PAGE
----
Lyra Belacqua is an orphan being raised at Jordan College, Oxford, under the watchful but remote eye of her scientist guardian, Lord Asriel. A visit by Asriel with a controversial new theory coincides with a spate of child disappearances, including of Lyra's best friend. Lyra's investigations will lead her into a remote northern wilderness and the discovery of a mysterious substance called Dust, which holds the key to travelling to other worlds.
Philip Pullman's His Dark Materials trilogy was sold as the edgy, punk rock version of late 1990s children's literature. Whilst most such literature at the time was safe and predictable, His Dark Materials is darker, more challenging and takes its young readers on a much smarter, more thought-provoking journey that includes criticism of indoctrinated dogma and engaging with real issues in growing up. It proved controversial, especially in the United States, where outraged religious groups did their best to tank the previous 2007 movie version of the series, The Golden Compass.
Proving you can't keep a good idea down, though, the BBC has joined forces with HBO to create a fresh adaptation which will hopefully bring all three of the original books (Northern Lights, The Subtle Knife and The Amber Spyglass) to the screen, whilst also adapting elements from the still in-progress Book of Dust prequel/sequel trilogy.
The adaptation this time around is considerably longer and more in-depth than the film, whilst also covering most of the same (dark) material. Once again we see Lyra leave her comfortable life at Oxford and being drawn into an adventure that takes in missing children, armoured sentient bears and interdimensional travel. The show takes advantage of its longer running time to make some bolder choices, such as introducing the character of Will Parry much earlier and providing some more of his backstory instead of just joining his story in-situ. This raises the stakes and gets the viewer more invested in the dimension-hopping part of the story, which otherwise only becomes a major factor in the second volume in the series.
The extra running time gives the writers the opportunity to explore the story and characters much more in-depth, which benefits characters like Lord Boreal (a breakout performance by Ariyon Bakare) and Mrs. Coulter (a magisterial Ruth Wilson) tremendously. The early episodes in particular benefit from this decision, giving us more time to see Lyra in Jordan and then in her increasingly uncomfortable position as Mrs. Coulter's assistant. However, it ultimately proves to be a little too much of a good thing: the film failed to do the relatively short novel justice in two hours, but at eight hours the TV shows goes a little too far in the other direction and we have a few too many wheel-spinning moments in the later episodes. Perhaps six episodes would have sufficed instead.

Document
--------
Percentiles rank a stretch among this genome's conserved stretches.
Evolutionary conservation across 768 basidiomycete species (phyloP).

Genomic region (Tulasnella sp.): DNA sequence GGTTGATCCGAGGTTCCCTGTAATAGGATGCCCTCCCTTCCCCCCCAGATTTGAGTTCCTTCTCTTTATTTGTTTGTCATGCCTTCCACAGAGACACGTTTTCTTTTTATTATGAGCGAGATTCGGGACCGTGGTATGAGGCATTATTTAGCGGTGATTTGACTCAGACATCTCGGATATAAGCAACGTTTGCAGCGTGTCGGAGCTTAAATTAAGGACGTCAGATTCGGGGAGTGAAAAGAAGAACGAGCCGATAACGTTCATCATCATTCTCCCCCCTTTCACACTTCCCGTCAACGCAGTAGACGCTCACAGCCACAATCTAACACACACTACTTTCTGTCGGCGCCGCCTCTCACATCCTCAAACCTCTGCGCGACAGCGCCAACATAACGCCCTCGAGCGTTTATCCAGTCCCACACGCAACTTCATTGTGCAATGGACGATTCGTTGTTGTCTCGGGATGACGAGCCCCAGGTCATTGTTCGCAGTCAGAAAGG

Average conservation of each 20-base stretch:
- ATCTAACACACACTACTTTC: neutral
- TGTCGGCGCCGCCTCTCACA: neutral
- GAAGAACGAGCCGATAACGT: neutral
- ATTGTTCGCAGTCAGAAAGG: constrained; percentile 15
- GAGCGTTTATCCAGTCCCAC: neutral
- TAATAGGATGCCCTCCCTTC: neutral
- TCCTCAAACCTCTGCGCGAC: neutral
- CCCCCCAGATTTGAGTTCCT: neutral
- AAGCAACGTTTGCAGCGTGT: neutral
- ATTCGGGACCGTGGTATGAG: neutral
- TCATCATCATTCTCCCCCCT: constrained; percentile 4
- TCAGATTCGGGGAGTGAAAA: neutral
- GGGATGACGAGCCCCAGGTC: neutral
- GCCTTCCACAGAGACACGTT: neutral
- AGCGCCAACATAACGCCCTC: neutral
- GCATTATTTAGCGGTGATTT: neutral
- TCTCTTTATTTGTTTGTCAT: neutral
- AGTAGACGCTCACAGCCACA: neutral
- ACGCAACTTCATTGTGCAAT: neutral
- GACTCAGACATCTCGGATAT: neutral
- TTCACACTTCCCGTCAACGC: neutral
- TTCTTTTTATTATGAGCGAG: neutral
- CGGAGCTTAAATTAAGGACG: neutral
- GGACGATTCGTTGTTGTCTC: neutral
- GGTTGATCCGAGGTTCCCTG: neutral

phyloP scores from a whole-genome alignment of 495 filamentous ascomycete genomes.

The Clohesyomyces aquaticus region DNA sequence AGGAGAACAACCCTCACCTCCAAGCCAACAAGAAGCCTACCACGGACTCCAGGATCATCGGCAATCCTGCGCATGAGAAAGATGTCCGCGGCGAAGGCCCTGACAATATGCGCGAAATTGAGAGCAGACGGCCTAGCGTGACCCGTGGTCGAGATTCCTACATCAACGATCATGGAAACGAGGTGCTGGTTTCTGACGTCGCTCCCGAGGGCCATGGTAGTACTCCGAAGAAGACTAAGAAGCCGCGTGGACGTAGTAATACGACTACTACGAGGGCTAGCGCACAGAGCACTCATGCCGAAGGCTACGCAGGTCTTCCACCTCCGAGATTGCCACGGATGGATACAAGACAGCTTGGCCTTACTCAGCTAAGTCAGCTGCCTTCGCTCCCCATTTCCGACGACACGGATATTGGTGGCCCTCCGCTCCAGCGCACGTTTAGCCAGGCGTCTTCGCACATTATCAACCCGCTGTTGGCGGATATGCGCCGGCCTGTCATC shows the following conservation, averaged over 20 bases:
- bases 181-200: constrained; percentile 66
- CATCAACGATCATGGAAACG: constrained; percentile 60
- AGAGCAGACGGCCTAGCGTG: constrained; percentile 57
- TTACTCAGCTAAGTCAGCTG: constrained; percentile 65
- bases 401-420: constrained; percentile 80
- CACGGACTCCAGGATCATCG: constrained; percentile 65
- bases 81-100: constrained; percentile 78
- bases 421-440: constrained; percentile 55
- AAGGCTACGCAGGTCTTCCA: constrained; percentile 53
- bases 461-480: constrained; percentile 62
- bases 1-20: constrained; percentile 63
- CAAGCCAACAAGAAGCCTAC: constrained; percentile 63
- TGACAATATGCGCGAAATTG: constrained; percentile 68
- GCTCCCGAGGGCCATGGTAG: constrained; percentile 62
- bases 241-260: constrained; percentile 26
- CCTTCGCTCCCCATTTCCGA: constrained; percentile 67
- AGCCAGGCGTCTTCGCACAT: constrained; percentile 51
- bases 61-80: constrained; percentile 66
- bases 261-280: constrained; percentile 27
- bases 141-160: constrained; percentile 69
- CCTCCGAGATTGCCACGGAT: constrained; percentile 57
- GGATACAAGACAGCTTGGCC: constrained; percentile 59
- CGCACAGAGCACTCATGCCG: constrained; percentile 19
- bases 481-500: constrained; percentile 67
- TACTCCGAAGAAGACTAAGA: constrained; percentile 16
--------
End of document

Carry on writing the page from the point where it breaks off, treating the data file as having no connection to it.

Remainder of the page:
The show's other weakness is the surprisingly subdued portrayal of Lyra. Dafne Keen does splendid work with the material she's been given, but it's definitely not the more energetic and spirited performance from the books. This does change as the season progresses and Lyra gains in confidence and character depth, but it's a curious choice that may disappoint book fans.
Beyond those two issues, the show is a success. The visual effects are excellent (the armoured bears in particular, which trounce the video gamey ones from the movie, show how far TV fx has come in a decade), the soundtrack is absolutely superb, the performances are great and most of the minor changes to the plot work extremely well. There's an escalation in intensity throughout the season, with the superb final episode successfully pulling off the shift in the books onto a more epic scale and giving more layers to Lord Asriel (an excellent, if relatively brief, performance by James McAvoy). It certainly leaves the viewer eager to see the next season as soon as possible.
His Dark Materials' first season (****) is a major improvement over the film version of the same story and makes for a mostly gripping drama with great performances. The pacing is a little stretched in the second half and could have done with some tightening, and some book fans may question some minor character changes from the book, but overall this is an entertaining and enjoyable adaptation. It is available to see via the BBC iPlayer in the UK and HBO in the United States. A second season has already been filmed and will air later in 2020.